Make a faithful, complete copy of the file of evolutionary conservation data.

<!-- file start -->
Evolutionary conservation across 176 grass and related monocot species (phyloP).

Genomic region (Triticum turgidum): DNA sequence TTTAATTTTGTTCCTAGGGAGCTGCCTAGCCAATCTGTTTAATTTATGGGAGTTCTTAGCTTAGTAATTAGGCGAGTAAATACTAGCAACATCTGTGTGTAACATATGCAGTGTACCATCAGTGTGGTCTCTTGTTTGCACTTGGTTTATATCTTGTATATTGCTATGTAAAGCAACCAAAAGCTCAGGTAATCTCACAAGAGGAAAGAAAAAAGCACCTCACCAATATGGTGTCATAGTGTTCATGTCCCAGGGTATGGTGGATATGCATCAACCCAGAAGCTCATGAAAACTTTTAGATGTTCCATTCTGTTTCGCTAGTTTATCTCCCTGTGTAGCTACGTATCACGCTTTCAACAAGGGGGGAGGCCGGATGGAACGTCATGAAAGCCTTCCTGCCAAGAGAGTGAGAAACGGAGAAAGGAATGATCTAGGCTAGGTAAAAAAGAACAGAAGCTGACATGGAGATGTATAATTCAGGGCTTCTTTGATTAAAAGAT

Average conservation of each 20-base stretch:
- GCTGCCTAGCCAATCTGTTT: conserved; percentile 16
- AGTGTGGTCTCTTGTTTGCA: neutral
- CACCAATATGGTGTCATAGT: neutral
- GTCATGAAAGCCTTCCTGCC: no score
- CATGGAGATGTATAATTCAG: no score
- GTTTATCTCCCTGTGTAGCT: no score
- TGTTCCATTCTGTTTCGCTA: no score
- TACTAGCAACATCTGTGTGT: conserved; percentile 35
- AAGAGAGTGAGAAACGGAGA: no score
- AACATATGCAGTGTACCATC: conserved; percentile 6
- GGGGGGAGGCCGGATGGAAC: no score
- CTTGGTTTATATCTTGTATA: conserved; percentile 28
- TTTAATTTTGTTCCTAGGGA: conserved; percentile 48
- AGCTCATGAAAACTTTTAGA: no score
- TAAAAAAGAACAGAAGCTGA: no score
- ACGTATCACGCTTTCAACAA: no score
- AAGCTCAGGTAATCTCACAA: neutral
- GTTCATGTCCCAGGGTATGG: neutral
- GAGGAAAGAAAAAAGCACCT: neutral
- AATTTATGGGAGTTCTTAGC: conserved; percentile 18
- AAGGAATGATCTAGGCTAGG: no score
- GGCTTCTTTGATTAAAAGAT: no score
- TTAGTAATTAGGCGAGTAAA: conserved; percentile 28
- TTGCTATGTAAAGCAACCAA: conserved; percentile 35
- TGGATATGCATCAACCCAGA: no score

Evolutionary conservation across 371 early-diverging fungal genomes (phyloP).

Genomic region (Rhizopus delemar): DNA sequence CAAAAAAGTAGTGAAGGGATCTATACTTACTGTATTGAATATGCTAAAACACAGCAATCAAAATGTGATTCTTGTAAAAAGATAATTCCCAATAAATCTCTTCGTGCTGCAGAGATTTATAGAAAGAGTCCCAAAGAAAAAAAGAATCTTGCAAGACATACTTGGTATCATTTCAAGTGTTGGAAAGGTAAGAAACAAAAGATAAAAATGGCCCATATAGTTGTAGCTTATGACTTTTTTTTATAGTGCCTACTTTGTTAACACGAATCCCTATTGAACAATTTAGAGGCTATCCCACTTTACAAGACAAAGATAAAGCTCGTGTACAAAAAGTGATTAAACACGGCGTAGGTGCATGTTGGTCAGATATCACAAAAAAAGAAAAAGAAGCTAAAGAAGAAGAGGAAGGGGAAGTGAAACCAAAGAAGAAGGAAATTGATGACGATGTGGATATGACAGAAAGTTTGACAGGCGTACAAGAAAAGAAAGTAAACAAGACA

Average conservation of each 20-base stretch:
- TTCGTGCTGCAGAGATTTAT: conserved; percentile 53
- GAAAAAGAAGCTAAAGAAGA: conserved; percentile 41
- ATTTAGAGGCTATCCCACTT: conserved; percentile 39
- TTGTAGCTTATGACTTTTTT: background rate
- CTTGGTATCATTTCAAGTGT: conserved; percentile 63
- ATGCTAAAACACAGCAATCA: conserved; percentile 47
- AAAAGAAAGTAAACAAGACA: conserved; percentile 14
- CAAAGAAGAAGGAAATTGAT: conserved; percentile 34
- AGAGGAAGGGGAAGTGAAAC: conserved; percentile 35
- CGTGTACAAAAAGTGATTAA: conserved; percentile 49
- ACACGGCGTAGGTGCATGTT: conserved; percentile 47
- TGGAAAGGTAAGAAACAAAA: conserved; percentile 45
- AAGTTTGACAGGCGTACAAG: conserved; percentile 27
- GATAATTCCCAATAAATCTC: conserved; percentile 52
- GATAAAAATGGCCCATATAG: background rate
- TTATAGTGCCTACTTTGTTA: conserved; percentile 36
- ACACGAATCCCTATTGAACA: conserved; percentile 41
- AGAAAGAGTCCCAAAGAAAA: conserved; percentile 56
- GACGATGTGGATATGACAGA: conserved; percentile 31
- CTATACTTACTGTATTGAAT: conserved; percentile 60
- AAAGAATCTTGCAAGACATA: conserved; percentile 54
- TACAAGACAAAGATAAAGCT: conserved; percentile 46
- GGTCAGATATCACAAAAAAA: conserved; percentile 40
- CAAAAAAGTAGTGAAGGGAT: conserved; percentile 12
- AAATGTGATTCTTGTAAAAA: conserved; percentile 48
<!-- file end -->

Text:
Evolutionary conservation across 176 grass and related monocot species (phyloP).

Genomic region (Triticum turgidum): DNA sequence TTTAATTTTGTTCCTAGGGAGCTGCCTAGCCAATCTGTTTAATTTATGGGAGTTCTTAGCTTAGTAATTAGGCGAGTAAATACTAGCAACATCTGTGTGTAACATATGCAGTGTACCATCAGTGTGGTCTCTTGTTTGCACTTGGTTTATATCTTGTATATTGCTATGTAAAGCAACCAAAAGCTCAGGTAATCTCACAAGAGGAAAGAAAAAAGCACCTCACCAATATGGTGTCATAGTGTTCATGTCCCAGGGTATGGTGGATATGCATCAACCCAGAAGCTCATGAAAACTTTTAGATGTTCCATTCTGTTTCGCTAGTTTATCTCCCTGTGTAGCTACGTATCACGCTTTCAACAAGGGGGGAGGCCGGATGGAACGTCATGAAAGCCTTCCTGCCAAGAGAGTGAGAAACGGAGAAAGGAATGATCTAGGCTAGGTAAAAAAGAACAGAAGCTGACATGGAGATGTATAATTCAGGGCTTCTTTGATTAAAAGAT

Average conservation of each 20-base stretch:
- GCTGCCTAGCCAATCTGTTT: conserved; percentile 16
- AGTGTGGTCTCTTGTTTGCA: neutral
- CACCAATATGGTGTCATAGT: neutral
- GTCATGAAAGCCTTCCTGCC: no score
- CATGGAGATGTATAATTCAG: no score
- GTTTATCTCCCTGTGTAGCT: no score
- TGTTCCATTCTGTTTCGCTA: no score
- TACTAGCAACATCTGTGTGT: conserved; percentile 35
- AAGAGAGTGAGAAACGGAGA: no score
- AACATATGCAGTGTACCATC: conserved; percentile 6
- GGGGGGAGGCCGGATGGAAC: no score
- CTTGGTTTATATCTTGTATA: conserved; percentile 28
- TTTAATTTTGTTCCTAGGGA: conserved; percentile 48
- AGCTCATGAAAACTTTTAGA: no score
- TAAAAAAGAACAGAAGCTGA: no score
- ACGTATCACGCTTTCAACAA: no score
- AAGCTCAGGTAATCTCACAA: neutral
- GTTCATGTCCCAGGGTATGG: neutral
- GAGGAAAGAAAAAAGCACCT: neutral
- AATTTATGGGAGTTCTTAGC: conserved; percentile 18
- AAGGAATGATCTAGGCTAGG: no score
- GGCTTCTTTGATTAAAAGAT: no score
- TTAGTAATTAGGCGAGTAAA: conserved; percentile 28
- TTGCTATGTAAAGCAACCAA: conserved; percentile 35
- TGGATATGCATCAACCCAGA: no score

Evolutionary conservation across 371 early-diverging fungal genomes (phyloP).

Genomic region (Rhizopus delemar): DNA sequence CAAAAAAGTAGTGAAGGGATCTATACTTACTGTATTGAATATGCTAAAACACAGCAATCAAAATGTGATTCTTGTAAAAAGATAATTCCCAATAAATCTCTTCGTGCTGCAGAGATTTATAGAAAGAGTCCCAAAGAAAAAAAGAATCTTGCAAGACATACTTGGTATCATTTCAAGTGTTGGAAAGGTAAGAAACAAAAGATAAAAATGGCCCATATAGTTGTAGCTTATGACTTTTTTTTATAGTGCCTACTTTGTTAACACGAATCCCTATTGAACAATTTAGAGGCTATCCCACTTTACAAGACAAAGATAAAGCTCGTGTACAAAAAGTGATTAAACACGGCGTAGGTGCATGTTGGTCAGATATCACAAAAAAAGAAAAAGAAGCTAAAGAAGAAGAGGAAGGGGAAGTGAAACCAAAGAAGAAGGAAATTGATGACGATGTGGATATGACAGAAAGTTTGACAGGCGTACAAGAAAAGAAAGTAAACAAGACA

Average conservation of each 20-base stretch:
- TTCGTGCTGCAGAGATTTAT: conserved; percentile 53
- GAAAAAGAAGCTAAAGAAGA: conserved; percentile 41
- ATTTAGAGGCTATCCCACTT: conserved; percentile 39
- TTGTAGCTTATGACTTTTTT: background rate
- CTTGGTATCATTTCAAGTGT: conserved; percentile 63
- ATGCTAAAACACAGCAATCA: conserved; percentile 47
- AAAAGAAAGTAAACAAGACA: conserved; percentile 14
- CAAAGAAGAAGGAAATTGAT: conserved; percentile 34
- AGAGGAAGGGGAAGTGAAAC: conserved; percentile 35
- CGTGTACAAAAAGTGATTAA: conserved; percentile 49
- ACACGGCGTAGGTGCATGTT: conserved; percentile 47
- TGGAAAGGTAAGAAACAAAA: conserved; percentile 45
- AAGTTTGACAGGCGTACAAG: conserved; percentile 27
- GATAATTCCCAATAAATCTC: conserved; percentile 52
- GATAAAAATGGCCCATATAG: background rate
- TTATAGTGCCTACTTTGTTA: conserved; percentile 36
- ACACGAATCCCTATTGAACA: conserved; percentile 41
- AGAAAGAGTCCCAAAGAAAA: conserved; percentile 56
- GACGATGTGGATATGACAGA: conserved; percentile 31
- CTATACTTACTGTATTGAAT: conserved; percentile 60
- AAAGAATCTTGCAAGACATA: conserved; percentile 54
- TACAAGACAAAGATAAAGCT: conserved; percentile 46
- GGTCAGATATCACAAAAAAA: conserved; percentile 40
- CAAAAAAGTAGTGAAGGGAT: conserved; percentile 12
- AAATGTGATTCTTGTAAAAA: conserved; percentile 48